Last week, I exited my position in Groupon Inc (NASDAQ:GRPN). Although it’s been a great performer since last November, the company seems to be struggling in its transition away from daily deals.
In particular, there are quality control issues with the company’s goods and vacation businesses. At this point, the idea that Groupon could challenge Amazon.com, Inc. (NASDAQ:AMZN) or eBay Inc (NASDAQ:EBAY) in online commerce seems far-fetched.
Groupon gets away from daily deals
In recent months, Groupon Inc (NASDAQ:GRPN) has been transitioning away from the daily deals that made it famous. Now, Groupon is attempting to become a deals marketplace, a site for consumers to browse and buy long-lasting local deals, goods and vacations.
The problem with Groupon Goods
In discussions with analysts and investors, Groupon Inc (NASDAQ:GRPN) has been emphasizing its Goods business. With Goods, Groupon leverages its audience of deal seekers to sell items that would have otherwise been difficult to move. (Examples include refurbished laptops, off-brand smartphone cases and subscriptions to “-of the month” clubs.)
From a business perspective, Goods has some challenges — namely, margins. As Groupon Inc (NASDAQ:GRPN) has limited expertise in selling physical goods, it must outsource its warehousing and shipping. Right now, the company is only targeting a margin in the high single digits.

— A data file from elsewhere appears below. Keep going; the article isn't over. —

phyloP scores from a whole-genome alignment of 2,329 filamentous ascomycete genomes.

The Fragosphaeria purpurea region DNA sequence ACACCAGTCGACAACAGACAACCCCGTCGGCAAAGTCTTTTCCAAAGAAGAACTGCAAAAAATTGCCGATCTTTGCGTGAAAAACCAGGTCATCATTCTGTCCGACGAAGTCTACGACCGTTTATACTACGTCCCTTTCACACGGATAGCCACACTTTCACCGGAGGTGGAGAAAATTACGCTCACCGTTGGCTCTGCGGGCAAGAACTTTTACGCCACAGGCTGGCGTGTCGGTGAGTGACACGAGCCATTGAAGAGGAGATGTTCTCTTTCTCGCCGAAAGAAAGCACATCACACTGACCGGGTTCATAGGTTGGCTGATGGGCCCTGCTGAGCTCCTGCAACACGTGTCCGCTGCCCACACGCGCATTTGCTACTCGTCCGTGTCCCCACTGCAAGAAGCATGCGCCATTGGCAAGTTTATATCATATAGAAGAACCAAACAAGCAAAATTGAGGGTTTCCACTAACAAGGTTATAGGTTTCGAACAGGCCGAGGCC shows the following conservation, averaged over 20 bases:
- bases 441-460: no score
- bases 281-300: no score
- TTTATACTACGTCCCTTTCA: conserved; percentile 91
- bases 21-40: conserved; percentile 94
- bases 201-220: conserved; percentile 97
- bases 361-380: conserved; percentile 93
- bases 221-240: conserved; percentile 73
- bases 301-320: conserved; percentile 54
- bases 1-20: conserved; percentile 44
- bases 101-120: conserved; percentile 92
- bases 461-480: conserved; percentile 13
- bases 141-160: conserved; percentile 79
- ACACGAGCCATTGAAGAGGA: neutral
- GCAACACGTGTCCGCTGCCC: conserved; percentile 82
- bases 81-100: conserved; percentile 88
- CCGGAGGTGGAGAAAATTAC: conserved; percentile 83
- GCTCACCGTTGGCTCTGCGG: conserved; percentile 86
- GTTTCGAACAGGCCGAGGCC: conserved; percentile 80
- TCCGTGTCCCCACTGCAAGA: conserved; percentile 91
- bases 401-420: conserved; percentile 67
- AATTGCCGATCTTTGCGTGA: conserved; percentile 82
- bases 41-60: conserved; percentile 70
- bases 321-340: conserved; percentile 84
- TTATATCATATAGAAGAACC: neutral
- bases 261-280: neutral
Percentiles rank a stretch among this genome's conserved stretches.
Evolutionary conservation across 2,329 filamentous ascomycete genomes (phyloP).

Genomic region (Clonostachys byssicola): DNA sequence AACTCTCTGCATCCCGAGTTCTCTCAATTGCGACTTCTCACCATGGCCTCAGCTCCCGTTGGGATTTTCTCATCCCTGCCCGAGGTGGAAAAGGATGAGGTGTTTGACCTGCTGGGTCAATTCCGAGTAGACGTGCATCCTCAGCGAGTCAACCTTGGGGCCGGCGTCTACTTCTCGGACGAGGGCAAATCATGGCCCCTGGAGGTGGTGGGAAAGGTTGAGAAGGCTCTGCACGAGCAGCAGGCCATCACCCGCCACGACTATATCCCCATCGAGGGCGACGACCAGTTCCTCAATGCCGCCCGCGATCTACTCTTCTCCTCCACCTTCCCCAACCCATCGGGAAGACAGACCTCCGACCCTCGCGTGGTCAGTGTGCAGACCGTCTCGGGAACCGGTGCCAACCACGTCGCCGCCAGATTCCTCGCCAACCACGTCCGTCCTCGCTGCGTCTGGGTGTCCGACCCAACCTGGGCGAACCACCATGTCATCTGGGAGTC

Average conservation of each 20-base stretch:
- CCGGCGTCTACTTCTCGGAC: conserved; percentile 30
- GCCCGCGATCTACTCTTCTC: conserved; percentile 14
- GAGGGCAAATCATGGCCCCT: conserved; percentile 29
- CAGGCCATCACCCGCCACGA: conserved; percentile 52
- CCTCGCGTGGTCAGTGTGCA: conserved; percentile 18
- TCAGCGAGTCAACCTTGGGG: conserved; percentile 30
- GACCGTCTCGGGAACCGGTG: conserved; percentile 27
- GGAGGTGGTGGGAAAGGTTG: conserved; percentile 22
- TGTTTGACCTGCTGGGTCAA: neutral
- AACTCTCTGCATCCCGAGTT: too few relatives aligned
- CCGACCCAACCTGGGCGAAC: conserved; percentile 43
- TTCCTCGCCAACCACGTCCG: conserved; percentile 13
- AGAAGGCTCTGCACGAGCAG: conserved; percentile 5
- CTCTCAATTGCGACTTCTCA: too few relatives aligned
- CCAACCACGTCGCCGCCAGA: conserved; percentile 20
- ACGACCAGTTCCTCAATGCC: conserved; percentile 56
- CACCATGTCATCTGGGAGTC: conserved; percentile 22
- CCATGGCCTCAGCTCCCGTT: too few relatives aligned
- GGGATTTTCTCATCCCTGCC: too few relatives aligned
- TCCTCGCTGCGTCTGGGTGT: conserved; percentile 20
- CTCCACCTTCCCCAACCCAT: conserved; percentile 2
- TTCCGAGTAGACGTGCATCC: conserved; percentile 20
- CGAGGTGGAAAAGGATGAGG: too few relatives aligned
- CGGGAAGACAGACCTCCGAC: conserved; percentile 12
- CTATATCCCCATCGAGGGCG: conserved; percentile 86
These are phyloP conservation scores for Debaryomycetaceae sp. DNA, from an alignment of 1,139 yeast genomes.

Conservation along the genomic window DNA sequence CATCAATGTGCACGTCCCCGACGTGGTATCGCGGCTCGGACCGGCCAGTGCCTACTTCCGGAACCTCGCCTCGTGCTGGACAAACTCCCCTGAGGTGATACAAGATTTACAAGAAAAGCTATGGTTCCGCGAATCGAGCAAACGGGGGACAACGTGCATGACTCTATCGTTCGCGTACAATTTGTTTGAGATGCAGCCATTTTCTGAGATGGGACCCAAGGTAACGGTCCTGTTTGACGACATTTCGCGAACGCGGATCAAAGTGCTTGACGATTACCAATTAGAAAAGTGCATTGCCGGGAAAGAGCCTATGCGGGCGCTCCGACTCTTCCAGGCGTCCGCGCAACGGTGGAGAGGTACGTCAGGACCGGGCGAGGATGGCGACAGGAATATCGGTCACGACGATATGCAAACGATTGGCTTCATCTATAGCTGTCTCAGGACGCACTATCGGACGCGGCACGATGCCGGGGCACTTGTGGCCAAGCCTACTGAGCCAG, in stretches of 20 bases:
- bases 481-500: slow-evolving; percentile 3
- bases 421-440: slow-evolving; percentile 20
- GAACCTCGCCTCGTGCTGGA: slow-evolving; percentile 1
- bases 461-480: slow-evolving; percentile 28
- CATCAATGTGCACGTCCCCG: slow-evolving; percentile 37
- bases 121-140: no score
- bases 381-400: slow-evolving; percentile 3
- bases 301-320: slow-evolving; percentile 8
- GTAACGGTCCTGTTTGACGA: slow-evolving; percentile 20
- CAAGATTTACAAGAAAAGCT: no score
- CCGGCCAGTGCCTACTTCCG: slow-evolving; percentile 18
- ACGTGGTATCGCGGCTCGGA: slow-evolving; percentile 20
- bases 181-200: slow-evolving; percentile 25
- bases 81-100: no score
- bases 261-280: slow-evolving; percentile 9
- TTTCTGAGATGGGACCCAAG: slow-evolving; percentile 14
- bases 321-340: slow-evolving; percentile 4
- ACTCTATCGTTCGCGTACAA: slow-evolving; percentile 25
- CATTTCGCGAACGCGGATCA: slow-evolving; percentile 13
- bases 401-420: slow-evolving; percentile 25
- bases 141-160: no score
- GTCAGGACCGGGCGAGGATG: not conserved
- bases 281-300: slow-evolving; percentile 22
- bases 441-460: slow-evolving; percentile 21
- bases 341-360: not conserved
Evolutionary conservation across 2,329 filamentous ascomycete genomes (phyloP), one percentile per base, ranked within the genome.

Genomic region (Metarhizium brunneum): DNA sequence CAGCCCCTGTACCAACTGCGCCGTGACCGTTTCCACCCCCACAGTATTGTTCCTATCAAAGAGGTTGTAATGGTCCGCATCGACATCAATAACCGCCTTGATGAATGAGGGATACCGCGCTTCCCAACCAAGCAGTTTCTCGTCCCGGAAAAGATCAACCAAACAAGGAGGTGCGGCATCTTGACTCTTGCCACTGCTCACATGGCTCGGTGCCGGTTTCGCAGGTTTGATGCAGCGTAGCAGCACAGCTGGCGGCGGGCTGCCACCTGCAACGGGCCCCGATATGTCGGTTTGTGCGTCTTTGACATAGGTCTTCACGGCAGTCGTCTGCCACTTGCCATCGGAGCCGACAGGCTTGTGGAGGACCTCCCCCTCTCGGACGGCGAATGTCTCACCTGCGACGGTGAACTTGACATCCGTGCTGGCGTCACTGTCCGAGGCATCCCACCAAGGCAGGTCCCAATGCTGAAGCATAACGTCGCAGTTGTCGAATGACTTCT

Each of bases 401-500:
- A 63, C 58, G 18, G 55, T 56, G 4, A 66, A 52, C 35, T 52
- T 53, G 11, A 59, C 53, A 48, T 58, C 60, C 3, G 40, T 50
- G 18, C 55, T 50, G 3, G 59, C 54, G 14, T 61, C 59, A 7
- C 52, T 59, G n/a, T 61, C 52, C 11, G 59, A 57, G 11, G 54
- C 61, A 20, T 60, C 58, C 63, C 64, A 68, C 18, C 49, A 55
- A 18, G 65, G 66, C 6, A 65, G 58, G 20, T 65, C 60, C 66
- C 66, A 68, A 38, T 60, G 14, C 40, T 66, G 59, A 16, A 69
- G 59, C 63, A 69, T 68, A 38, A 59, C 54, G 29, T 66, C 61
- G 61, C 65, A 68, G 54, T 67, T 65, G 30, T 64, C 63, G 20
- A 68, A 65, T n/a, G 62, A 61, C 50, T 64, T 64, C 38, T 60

But the bigger problem might be the actual process of buying goods from Groupon. Put simply, it’s awful.
To test the process out, I bought a speaker set off Groupon Goods nearly two weeks ago. As I write this, Groupon still hasn’t shipped it. Groupon freely admits that its goods can take some time to arrive (“most items are shipped within 2 and a half weeks”) but that still doesn’t change the fact that it’s a terrible experience for the customer.
I could’ve bought the same item from Amazon.com, Inc. (NASDAQ:AMZN). It would’ve cost me 25% more, but as a Prime subscriber, I would’ve had it within two days. As it stands, I have no idea when I’ll receive the speakers — making Groupon Goods useless for any time-sensitive shopping.
Groupon’s nightmare vacations
Another area of Groupon Inc (NASDAQ:GRPN)’s business — Groupon Getaways — might have even worse quality control.
Last week, ABC News slammed Groupon for a vacation deal. According to ABC, a resort in the Dominican Republic was misrepresenting both the size of the discount offered and the quality of its accommodations.
Groupon removed the deal from its site, and issued refunds to the customers that had bought it. However, as Groupon is asking its customers to pony up hundreds or thousands of dollars upfront, a poor reputation could wreak havoc on vacation sales.
Competition from Amazon and eBay
While Groupon Inc (NASDAQ:GRPN) works to become more like Amazon or eBay, those companies are going after Groupon’s core business.